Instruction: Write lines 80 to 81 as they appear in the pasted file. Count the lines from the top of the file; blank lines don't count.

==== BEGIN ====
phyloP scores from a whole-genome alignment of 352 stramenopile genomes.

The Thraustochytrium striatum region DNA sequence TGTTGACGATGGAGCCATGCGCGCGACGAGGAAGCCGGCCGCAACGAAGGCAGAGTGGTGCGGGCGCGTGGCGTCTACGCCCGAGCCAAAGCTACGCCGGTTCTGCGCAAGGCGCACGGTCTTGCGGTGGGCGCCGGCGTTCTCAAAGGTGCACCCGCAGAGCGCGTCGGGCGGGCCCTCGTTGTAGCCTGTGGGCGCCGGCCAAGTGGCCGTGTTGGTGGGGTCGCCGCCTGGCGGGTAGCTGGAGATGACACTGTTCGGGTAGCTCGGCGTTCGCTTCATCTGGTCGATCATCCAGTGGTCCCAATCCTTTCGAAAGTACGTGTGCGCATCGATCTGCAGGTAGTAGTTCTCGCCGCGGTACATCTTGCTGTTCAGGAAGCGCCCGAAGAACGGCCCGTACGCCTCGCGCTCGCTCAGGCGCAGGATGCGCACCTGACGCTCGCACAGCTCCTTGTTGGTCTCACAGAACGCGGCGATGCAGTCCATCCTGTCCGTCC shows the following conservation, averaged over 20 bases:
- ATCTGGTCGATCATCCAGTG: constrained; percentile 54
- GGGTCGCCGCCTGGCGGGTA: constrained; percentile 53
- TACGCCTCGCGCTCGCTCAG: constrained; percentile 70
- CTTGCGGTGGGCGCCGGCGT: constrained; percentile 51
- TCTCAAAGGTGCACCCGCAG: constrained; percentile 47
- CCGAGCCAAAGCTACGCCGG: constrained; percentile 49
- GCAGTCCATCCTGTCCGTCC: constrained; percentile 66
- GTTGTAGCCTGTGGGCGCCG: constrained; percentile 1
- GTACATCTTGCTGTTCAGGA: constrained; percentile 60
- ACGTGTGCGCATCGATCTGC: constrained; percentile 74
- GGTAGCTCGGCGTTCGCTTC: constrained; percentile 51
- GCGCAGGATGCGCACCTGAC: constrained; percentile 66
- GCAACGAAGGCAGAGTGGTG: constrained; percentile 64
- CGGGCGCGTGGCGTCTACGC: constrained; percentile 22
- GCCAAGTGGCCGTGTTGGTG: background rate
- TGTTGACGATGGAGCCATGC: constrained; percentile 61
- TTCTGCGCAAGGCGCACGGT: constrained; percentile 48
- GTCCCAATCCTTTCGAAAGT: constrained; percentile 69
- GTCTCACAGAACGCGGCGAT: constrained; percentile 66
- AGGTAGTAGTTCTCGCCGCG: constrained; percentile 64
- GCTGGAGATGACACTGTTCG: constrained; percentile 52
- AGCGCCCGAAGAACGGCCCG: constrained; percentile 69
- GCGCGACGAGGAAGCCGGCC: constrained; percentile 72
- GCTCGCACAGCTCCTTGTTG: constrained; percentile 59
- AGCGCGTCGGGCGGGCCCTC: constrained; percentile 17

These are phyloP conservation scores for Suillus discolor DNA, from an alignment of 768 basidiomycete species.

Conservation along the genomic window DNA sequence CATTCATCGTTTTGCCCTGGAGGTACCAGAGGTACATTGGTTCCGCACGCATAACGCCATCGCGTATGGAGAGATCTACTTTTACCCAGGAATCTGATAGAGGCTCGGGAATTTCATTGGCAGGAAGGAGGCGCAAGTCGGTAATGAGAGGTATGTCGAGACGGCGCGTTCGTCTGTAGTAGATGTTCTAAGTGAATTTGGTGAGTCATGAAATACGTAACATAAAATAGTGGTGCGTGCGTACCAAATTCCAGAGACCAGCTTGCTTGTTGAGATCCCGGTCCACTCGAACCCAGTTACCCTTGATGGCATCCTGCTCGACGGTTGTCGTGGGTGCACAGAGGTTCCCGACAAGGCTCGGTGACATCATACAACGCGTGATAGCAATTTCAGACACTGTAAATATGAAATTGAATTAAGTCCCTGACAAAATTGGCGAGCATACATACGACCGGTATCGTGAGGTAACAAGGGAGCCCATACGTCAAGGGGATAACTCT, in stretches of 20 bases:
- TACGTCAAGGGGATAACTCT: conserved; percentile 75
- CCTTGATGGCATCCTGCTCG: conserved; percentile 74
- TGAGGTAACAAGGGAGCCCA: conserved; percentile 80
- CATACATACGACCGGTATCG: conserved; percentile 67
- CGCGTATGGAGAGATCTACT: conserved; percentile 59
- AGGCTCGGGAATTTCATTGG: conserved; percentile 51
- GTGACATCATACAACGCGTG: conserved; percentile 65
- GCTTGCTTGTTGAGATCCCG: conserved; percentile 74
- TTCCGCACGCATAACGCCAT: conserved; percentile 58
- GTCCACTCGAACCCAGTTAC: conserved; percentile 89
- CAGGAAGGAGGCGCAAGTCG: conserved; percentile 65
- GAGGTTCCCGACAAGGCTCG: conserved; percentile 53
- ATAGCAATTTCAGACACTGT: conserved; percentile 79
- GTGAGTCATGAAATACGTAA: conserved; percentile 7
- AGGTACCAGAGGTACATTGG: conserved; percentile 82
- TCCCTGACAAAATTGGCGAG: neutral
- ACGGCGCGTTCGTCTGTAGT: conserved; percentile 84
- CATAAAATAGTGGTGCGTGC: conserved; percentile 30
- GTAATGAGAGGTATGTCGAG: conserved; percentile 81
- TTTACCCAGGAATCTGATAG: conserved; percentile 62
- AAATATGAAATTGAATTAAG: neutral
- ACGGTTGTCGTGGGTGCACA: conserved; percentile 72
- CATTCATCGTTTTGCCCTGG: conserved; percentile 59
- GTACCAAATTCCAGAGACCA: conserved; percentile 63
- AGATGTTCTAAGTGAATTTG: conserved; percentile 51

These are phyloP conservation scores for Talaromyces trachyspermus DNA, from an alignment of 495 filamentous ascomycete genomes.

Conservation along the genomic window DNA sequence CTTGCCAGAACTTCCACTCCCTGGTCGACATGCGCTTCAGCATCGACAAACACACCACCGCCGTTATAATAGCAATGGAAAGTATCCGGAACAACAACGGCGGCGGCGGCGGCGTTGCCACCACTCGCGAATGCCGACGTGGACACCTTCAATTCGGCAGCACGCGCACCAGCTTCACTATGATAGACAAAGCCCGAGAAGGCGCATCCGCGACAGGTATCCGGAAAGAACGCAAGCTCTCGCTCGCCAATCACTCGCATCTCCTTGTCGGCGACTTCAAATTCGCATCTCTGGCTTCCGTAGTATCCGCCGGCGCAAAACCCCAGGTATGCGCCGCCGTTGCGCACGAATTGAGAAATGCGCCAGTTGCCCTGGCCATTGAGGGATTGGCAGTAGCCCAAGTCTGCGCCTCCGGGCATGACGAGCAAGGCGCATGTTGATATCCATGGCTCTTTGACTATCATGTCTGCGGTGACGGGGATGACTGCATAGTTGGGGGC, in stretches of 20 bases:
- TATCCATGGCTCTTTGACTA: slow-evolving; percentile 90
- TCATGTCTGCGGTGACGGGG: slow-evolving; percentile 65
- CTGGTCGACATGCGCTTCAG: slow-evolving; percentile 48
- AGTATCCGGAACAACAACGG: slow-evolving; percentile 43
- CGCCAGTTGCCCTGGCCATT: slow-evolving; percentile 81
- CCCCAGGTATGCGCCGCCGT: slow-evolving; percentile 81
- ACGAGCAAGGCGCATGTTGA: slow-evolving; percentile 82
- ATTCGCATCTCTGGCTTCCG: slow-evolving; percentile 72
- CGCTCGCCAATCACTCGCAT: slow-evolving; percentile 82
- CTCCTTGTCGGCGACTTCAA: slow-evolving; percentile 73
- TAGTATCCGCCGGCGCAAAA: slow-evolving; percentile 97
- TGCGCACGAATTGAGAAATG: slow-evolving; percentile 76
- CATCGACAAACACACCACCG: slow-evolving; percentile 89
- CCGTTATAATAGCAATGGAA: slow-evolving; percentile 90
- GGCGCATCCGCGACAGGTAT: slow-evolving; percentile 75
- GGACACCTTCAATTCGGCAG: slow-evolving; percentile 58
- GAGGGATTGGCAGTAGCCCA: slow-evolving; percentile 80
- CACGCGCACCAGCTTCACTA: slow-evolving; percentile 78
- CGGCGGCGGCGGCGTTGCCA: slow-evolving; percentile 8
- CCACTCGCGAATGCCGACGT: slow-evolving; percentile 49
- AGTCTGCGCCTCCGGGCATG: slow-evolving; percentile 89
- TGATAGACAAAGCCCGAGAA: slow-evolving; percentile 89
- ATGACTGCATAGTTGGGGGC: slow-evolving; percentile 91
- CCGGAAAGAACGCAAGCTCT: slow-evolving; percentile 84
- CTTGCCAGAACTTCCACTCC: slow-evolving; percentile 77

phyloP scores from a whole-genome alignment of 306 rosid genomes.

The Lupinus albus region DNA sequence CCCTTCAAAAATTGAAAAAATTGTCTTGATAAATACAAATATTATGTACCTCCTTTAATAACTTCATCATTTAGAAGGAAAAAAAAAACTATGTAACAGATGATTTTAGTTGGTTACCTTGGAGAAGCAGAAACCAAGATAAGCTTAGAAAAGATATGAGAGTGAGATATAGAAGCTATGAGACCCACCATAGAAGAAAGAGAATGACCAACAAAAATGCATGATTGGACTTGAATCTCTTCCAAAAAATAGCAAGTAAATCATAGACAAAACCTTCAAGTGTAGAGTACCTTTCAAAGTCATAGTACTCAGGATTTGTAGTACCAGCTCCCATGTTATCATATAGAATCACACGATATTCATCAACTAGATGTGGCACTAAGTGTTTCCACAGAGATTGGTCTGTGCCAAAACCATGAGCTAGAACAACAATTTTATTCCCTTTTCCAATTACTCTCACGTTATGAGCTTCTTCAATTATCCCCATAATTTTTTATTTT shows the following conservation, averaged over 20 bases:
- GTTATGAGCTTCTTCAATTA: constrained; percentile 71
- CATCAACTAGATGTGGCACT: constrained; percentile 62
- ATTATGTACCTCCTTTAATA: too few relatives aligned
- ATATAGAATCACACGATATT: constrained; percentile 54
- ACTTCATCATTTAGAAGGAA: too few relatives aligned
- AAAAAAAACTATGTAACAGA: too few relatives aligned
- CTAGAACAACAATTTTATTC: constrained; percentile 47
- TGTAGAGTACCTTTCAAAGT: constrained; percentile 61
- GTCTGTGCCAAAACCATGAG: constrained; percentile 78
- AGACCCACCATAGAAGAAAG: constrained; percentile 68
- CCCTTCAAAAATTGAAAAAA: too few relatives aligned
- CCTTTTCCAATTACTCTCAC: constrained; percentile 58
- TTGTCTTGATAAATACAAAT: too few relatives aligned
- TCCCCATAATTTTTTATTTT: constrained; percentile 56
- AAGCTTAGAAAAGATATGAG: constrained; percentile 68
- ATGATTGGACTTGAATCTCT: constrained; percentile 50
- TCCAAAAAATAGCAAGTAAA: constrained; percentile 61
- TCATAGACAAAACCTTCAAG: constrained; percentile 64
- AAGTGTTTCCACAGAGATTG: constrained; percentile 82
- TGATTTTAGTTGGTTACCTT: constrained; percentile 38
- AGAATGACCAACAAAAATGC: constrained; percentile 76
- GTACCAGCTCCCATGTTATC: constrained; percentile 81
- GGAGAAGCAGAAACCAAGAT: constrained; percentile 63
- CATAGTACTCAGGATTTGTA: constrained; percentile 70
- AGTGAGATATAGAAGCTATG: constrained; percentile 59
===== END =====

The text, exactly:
- CCGGAAAGAACGCAAGCTCT: slow-evolving; percentile 84
- CTTGCCAGAACTTCCACTCC: slow-evolving; percentile 77